It is known that there are limited read and write cycles for EEPROM. Suppose I keep writing some important information in EEPROM and read it after power off to ON. Suppose at some point of time the EEPROM fails, how to know this condition? What are the checks I can put? Another question is checking one byte of EEPROM memory like writing known value and reading the same value is equivalent to checking the complete EEPROM memory say 4K.
There are various strategies to detect such failures.
A simple one works and even catches cases where your device gets powered off during a write:
Let's say you have a n byte block that you want to write:
[ xx xx xx xx xx xx ]
Instead of just writing that block you encapsulate it with two counters an a checksum (crc for example) like this:
[ counter1 xx xx xx xx xx xx checksum counter2]
Before you write data, first read out the old value of counter1:
a = eeprom_read_read (counter1_offset)
Now you overwrite the data with incremented counters and a checksum:
eeprom_write(counter1_offset, a+1); eeprom_write(data_offset, data); eeprom_write(checksum_offset, calc_checksum...); eeprom_write(counter2_offset, a+1);
If you want to access your data in the eeprom, always read the counters and the checksum along with the data. If counter1 differs from counter2 you likely had a power failure during the write operation. If the counters are the same but the checksum does not match you have a bad eeprom cell.
For years I have implemented the storage of small data sets in EEPROM (most often the serial type with a SPI or I2C interface) by storing two copies of the data. Each copy has a 16-bit CRC attached. The two copies are stored in the EEPROM sequentially such that if the storage update process is disrupted (power loss or accidental/unexpected reset) then only one of the two copies is affected.
At power up you read both copies of the data and check the CRCs. If the CRC of the first copy is OK then use that as the most recent data. If the CRC of the first copy is bad then resort to using the second copy if its CRC is OK. This will in almost all cases be the previously stored copy of the data set. If the CRC of the second data set is bad then you have to resort to setting the parameters in the data set all to default values.
Writing serial EEPROM can take a long time so you are more exposed to the possibility of disruption. Thus I take the above algorithm one step farther and if both copies of the data set have good CRC's and if the contents of both are the same I then keep a copy of the data set on RAM of the processor. At time of coming to update the data set when changes have been made I compare the new image against the stored copy in RAM byte by byte and only store those bytes that are actually changing. This significantly speeds up the process because typically only a few bytes at a time are changing when the data set is something like a parameter store.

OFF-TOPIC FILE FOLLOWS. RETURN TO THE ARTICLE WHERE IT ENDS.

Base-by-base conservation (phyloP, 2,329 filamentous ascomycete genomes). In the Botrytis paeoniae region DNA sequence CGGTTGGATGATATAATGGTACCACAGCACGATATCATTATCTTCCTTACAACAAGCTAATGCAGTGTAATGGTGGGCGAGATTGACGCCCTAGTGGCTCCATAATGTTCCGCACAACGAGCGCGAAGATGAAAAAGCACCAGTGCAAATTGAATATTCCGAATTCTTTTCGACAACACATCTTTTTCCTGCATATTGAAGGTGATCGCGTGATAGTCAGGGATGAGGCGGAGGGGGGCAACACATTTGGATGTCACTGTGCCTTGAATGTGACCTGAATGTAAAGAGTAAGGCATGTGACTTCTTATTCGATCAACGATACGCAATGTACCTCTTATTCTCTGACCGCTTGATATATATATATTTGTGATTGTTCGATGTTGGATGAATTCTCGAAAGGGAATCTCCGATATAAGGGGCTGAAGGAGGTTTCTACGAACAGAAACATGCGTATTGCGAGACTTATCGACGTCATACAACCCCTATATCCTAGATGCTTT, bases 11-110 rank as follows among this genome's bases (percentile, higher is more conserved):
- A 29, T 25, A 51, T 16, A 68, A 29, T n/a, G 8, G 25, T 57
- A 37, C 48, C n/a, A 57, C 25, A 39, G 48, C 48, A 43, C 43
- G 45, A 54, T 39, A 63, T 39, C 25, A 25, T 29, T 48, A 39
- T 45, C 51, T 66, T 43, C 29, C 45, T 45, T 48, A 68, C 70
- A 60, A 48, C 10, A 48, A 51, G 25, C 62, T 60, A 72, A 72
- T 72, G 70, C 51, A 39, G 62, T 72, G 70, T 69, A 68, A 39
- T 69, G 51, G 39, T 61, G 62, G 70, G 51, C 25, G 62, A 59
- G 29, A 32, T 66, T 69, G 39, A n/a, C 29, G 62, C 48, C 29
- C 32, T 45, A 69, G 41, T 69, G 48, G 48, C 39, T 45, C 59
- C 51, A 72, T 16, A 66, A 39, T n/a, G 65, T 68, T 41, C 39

If operating on serial EEPROM it is a good idea to also update the data carefully on the chip's internal "page size boundaries" because you can eliminate the typical 10msec write time for every byte by spreading that time across multiple bytes up to the page size. I recent years I have changed over to using the serial FRAM technology instead of serial EEPROMs because this technology does not have the the wear out property like EEPROM. FRAM also has the beautiful property in that writing and reading operate at full serial interface speed without needing to have that long 10msec write time penalty. Of course the parts cost more but this can be a huge advantage.
Three more things to consider regarding data set storage in EEPROM (or FRAM).
- It is a fact of life that embedded software is continually changing and parameters may be added to the data set and taken away. Since the data set stored is packed binary it may appear to have the correct CRC even though a different software version may have been used to write the parameters than the current updated software version that is reading out the parameter set. This problem is solved by adding a software version number to your code and storing that number in the data set along with the other parameters. At time of reading in the data the stored version number is compared with the current software version number. If different then the software knows to apply defaults to all the data set members to create a fresh and valid data set rather than use the faulty data.
- It is a wise idea to compare parameters read from a stored data set against an expected set of criteria. For numerical data types check the range of each value to make sure they are good. For strings check the lengths and that stored string characters are each in range of the code set being used. If some parameters are invalid it is wise to declare the dataset read as invalid and apply defaults to everything.
- It can be a good idea to keep one parameter in the data set that counts the number of times that one or the other of the data set copies reads out with a CRC error. If this number rises to a certain level you will want to alert the user that the EEPROM may be wearing out and needs replacement. Alternatively you can arrange to move the data set storage to another part of the EEPROM so that you start on a new unused set of cells. Note that FRAM does not need this since it does not wear out the same way as EEPROM. Also if you avoid writing to the EEPROM too often, say like limiting writes to once in 15 minutes or so then the EEPROM lifetime specs will allow you to use the storage device for 15 to 20 years without worry of having to worry about the wear out phenomenon. Most electronic devices are not applicable after that number of years anyway.